1. Methodology

The course will principally use the communicative contrastive approach. Elements of grammar-and-text methodology will be mediated by simplified decision-making schemata and heuristics. Special emphasis will be put on the cross-cultural differences. See the explanation of how schemata and heuristics have been used in teaching morphology at

  1. Course Outline

The coursework consists of the following: a. classes centered around the textbook with ample role-playing exercises (Mon-Thu), b. homework assignments (Mon-Wed), c. individual audio and computer lab work (Mon-Fri).

The course will encourage cooperative rather than competitive relations among students in a relaxed and friendly atmosphere.

  1. Grading policy

Students will be graded on the A (excellent) to E (fail) scale depending on proficiency level reached, as defined by the ACTFL.

See the description of these levels at the SIL pages.



Percentage of the required skills


Intermediate - high

90 % and above


Intermediate - mid

80 % and above


Intermediate - low

60 % and above


Novice - high

40 % and above


Novice - mid

39 % and below

The coursework will contribute toward the final grade approximately as follows:

Attendance and participation:

20 %


15 %


15 %

Midterm exam:

20 %

Final exam:

30 %

  1. Course materials

The textbook for this course is Sljivic-Simsic/Price Bosnia{c/n}/Serbian/Croatian Just for You, 2 vols, OSU, 1985. The textbook will be supplemented by additional texts and multimedia materials, primarily available on-line. Although the textbook contains a glossary, students are encouraged to obtain a SerboCroatian - English and English - SerboCroatian dictionary, preferably Morton Benson's. Students should have at least one hundred sheets of paper, index cards, black and red pencils, as well as markers. Ample material is available on-line (see H. below). You can also order both Benson's dictionary and Sljivic-Smsic/Price's book at

  1. Schedule

Q=Quiz, ME=Midterm Exam, FE=Final Exam, SS=Sljivic-Simsic/Price's book




Lexical fields






(15 hours)

General information about the language and the region

Pronunciation and spelling rules (Latin script, with Cyrillic script offered facultatively); Verb to be in the present tense; Demonstrative adverbs; Gender of the nouns

common objects; professions; pronouns; spatial designations

Greeting; Introducting oneself and others; Taking leave of somebody; Pointing

Correspondence between characters and sounds; Spelling of personal pronouns

SS Intro



(15 hours)

Regions, major centers; Ethnic and religious affiliation; Differences in attitudinal and behavioral patterns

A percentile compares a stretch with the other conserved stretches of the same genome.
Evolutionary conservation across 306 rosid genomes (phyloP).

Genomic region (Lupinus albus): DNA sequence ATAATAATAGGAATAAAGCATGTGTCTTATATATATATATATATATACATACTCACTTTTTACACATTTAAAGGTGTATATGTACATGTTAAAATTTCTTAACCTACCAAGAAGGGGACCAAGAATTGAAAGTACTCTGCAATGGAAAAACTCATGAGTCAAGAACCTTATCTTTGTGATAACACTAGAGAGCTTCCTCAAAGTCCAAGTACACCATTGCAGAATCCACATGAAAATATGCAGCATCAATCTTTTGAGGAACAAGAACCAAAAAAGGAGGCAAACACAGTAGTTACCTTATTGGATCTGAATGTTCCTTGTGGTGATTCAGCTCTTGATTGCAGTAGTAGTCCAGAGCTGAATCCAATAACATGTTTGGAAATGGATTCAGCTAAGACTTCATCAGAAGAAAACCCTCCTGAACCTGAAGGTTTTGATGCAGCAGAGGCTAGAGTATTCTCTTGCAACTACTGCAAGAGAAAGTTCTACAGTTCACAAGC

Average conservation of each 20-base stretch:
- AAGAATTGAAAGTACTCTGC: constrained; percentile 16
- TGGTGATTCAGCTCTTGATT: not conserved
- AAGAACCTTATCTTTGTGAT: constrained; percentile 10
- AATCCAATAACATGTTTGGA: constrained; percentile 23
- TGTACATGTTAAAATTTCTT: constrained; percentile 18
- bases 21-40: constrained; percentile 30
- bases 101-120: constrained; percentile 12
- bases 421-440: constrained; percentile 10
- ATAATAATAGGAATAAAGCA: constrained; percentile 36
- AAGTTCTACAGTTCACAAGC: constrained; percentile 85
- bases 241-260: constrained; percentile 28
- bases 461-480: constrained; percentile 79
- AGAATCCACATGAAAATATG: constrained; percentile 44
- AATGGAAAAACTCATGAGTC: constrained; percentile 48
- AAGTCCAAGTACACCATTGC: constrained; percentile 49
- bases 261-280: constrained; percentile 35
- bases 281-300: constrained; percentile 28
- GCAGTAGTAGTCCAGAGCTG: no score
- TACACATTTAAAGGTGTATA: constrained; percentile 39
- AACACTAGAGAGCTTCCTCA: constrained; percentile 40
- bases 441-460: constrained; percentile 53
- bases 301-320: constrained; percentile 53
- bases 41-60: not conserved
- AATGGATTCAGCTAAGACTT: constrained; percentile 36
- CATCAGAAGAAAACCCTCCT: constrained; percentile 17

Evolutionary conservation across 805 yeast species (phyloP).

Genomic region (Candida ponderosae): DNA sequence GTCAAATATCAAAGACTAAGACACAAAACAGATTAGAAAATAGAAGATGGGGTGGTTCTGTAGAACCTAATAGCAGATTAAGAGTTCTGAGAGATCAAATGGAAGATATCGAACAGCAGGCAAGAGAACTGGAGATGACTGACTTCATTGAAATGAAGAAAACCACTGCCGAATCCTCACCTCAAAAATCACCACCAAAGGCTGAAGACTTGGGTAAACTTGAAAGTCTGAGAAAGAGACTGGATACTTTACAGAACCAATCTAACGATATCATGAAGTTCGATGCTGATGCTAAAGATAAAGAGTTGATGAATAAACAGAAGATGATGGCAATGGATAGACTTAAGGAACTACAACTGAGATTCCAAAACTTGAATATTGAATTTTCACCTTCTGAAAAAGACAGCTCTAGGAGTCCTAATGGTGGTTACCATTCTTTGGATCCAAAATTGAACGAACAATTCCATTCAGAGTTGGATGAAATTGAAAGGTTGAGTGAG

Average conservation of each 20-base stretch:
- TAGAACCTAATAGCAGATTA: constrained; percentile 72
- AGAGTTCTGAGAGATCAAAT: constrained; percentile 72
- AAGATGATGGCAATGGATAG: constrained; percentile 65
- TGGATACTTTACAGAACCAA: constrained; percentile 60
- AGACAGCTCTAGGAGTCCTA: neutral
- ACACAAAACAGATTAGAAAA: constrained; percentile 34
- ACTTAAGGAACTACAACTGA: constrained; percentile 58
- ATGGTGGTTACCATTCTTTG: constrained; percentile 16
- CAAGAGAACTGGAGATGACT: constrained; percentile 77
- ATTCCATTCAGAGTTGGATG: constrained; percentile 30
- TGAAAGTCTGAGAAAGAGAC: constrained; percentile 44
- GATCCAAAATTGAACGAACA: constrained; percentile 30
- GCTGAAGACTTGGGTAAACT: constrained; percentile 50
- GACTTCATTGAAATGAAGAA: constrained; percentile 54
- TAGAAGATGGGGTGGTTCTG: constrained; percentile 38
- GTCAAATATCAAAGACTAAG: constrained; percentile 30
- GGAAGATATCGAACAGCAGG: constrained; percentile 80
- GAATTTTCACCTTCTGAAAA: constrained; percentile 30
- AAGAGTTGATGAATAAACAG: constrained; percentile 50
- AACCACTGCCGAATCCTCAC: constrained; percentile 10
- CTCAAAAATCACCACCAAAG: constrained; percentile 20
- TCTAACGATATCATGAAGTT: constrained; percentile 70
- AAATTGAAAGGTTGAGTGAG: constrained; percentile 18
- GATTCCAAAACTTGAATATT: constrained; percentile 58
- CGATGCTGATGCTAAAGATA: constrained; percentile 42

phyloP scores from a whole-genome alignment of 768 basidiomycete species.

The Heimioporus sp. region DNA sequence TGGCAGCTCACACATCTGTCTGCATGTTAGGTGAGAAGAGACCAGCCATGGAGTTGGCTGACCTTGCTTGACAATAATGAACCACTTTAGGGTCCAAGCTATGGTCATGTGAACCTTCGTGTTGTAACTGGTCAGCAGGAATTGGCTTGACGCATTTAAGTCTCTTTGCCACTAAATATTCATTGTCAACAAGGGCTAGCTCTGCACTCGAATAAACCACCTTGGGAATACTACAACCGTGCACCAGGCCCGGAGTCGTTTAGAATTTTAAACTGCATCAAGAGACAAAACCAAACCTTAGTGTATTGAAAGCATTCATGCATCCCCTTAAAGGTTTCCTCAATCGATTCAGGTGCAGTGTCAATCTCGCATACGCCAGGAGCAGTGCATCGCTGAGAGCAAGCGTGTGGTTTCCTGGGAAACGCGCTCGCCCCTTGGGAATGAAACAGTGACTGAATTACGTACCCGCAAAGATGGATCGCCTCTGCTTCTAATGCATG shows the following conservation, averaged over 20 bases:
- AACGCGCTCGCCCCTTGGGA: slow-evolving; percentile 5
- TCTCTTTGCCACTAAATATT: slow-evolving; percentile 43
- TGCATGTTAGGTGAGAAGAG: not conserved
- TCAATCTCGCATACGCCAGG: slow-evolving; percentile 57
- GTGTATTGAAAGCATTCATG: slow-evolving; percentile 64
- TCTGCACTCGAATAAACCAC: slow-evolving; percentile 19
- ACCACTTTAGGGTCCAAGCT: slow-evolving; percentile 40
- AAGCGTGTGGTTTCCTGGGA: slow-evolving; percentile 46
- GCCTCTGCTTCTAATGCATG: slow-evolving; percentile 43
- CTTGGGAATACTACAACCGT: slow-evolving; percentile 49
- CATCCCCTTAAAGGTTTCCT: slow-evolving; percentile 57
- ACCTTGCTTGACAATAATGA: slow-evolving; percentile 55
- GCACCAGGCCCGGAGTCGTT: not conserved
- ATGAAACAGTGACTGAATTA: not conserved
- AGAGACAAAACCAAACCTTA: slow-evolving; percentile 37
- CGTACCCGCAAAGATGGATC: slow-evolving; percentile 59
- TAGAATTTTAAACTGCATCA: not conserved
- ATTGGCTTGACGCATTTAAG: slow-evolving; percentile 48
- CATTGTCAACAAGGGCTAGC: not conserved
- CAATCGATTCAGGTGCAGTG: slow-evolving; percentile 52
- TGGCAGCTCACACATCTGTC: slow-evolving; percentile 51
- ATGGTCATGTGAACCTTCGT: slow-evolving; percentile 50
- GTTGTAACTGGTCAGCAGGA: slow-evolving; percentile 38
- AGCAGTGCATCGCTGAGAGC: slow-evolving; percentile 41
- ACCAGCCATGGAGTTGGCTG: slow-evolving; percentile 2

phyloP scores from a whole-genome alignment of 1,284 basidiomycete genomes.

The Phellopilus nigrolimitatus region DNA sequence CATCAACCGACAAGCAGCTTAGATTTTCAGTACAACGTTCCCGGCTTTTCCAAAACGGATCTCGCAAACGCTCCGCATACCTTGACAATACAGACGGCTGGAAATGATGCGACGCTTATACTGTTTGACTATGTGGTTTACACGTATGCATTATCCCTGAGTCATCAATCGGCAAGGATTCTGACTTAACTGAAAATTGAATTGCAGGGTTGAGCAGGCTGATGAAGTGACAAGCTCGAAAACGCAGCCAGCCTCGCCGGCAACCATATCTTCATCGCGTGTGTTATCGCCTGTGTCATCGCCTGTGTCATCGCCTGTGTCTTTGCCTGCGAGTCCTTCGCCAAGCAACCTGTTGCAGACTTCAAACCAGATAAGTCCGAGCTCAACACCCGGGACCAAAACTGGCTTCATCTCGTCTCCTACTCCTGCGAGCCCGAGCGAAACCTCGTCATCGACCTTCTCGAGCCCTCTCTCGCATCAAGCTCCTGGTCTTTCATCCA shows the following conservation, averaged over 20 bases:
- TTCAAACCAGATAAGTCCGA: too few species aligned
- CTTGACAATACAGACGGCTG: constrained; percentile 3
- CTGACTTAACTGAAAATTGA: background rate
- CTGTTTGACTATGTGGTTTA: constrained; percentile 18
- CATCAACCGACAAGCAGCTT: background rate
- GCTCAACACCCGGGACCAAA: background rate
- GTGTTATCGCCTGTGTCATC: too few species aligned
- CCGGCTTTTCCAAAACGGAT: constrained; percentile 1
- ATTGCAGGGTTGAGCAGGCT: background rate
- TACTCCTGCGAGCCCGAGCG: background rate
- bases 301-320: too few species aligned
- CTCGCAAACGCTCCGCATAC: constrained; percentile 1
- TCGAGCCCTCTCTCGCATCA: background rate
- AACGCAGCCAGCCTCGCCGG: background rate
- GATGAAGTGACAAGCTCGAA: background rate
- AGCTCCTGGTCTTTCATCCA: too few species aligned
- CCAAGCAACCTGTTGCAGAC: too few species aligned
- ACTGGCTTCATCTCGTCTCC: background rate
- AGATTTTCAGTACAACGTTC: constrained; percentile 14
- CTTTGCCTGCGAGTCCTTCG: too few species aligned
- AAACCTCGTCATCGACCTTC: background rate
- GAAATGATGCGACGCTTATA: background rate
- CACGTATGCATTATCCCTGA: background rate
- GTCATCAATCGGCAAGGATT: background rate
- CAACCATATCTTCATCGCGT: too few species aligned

Gender of the Nouns and Adjectives; Matching the Gender of the Adjectives with the Gender of the Nouns; Number of the Nouns and Adjectives; Matching the Number and the Gender the Adjectives with the Number and the Gender of the Nouns; Adjectives vs. Adjectival Pronouns; Exceptions in Noun and Adjective forms; Verb to be in the negative and iterrogative form

common objects, professions; ethnic and religious designation; names; possessives; features; colors; intensifiers

Expressing features and qualities; Expressing posession; Asking about professions, ethnic and religious background; Affirming and negating; Contrasting

Spelling of ethnic and religious designations; Ekavian vs ijekavian form

SS 1-2



(15 hours)

School system; Popular athletes and teams; Flora and fauna of the region; Climate and Weather

Verbs, Present Tense – affirmative, interrogative, negative; Cases, General; Accusative; Wh-pronouns and adverbs; Quantitative adverbs; Prepositions with the Accusative

School subjects and coursework; Sports and hobbies; Kinship terms; Plants and animals; Basic actions; Directions; Numerals; Days of the week; Months

Relating about actions and states; Expressing relations; Expressing time; Quantifying

Spelling of school subjects, days of the week, months; Spelling of the negation; Spelling of the particle li

SS 3-4



(15 hours)

Social and health care system; Further attitudinal and behavioral differences; Conceptualizing differences

Genitive; Basic sentence patterns; Agreement of the numerals; Prepositions with the Genitive; Existential constructions; Verbal aspect – preliminaries

Cognitive and affective processes; Home and furniture; Garments; Basic medical terms; Body parts

Expressing liking and disliking; Maintaining the stream of conversation; Asking more complex questions

Word stress; Sentence prosody

SS 5-6



(12 hours)

Transportaion infrastructure; Major cities; Major companies; Condtions of work

Verbs, the Past Tense; The Dative/Locative; Relative Pronouns

Transportation; City; Lanscape; Social life; Work

Inviting; Thanking; Relating about past events

Word order; Spelling of the enclitics

SS 7



(15 hours)

Forms of shopping; Culture of shopping; Banks; Telecommunications; TV and Radio Stations

The Imperative; The Vocative; Reflexive pronouns; Impersonal se-constructions; Accusative and Dative Logical Subjects

Shopping; Groceries; Banking, monetary units; Post office, Internet; TV and radio

Requesting; Issuing commands, giving directions; Expressing satisfaction and dissatisfaction


SS 8-9



(15 hours)

Ethnic foods and drinks; Major tourist points of interest; Popular music

The Future Tense; The Instrumental Case; Adverbs

Sightseeing; Restaurtants, bars, etc.; Cuisine

Promissing, giving assurances; Proposing and declining; Indicating mood

Spelling of the Future Tense

SS 10-11



(15 hours)

Major artists and work of art; Musical traditions; Ethnic crafts; Major religious holidays and practices

  The Comparative; The Conditional Mood; Collective Nouns and Numerals

Arts; Crafts; Holidays; Religions and religious life

Comparing; Indicating possibility; Indicating causes and consequences

Pronunciation and spelling of č,ć,dž,đ

SS 12

Q: Fri


(15 hours)

Final review

Final review, social events

Final review, social events

Final review, social events

Final review, social events

SS 1-12



E. Links to Course and Post-Course Materials

Check this section from time to time! More links to come in June and July!

Get your fonts and keyboard drivers at: or at:

Lexical and pragmatic formulae lists

Grammar aids

On-line dictionaries

Practice final exams

Test # 1

Test # 2

On-line excercises

Lexical Drills


Grammar Drills

Text Comprehension

Listening Comprehension

Map orientation

Evaluated Drills

Send-out Forms

Answer keys to Šljivić-Šimšić

-         Second book, Lesson 7

-         Second book, Lessons 8 and 9

Bosnia{c/n}/Serbian/Croatian Corpora and Frequency Lists



Bosnian Muslim:

Turbo Serbo FAQ

General information



(ample real audio recordings, contemorarry Serbian, Croatian, and Bosniam Muslim music)

Serbian Orthodox Chants


Serbian Cafee

South-Slavic Lists

South Slavic Library

Language schools in the former Yugoslavia

General Slavic Resources





Slavic Departments in German-Speaking Countries and Worldwide

Canadian Slavic Association




Miscellaneous Bosnia{c/n}/Serbian/Croatian links

You can order food from the former Yugoslavia at: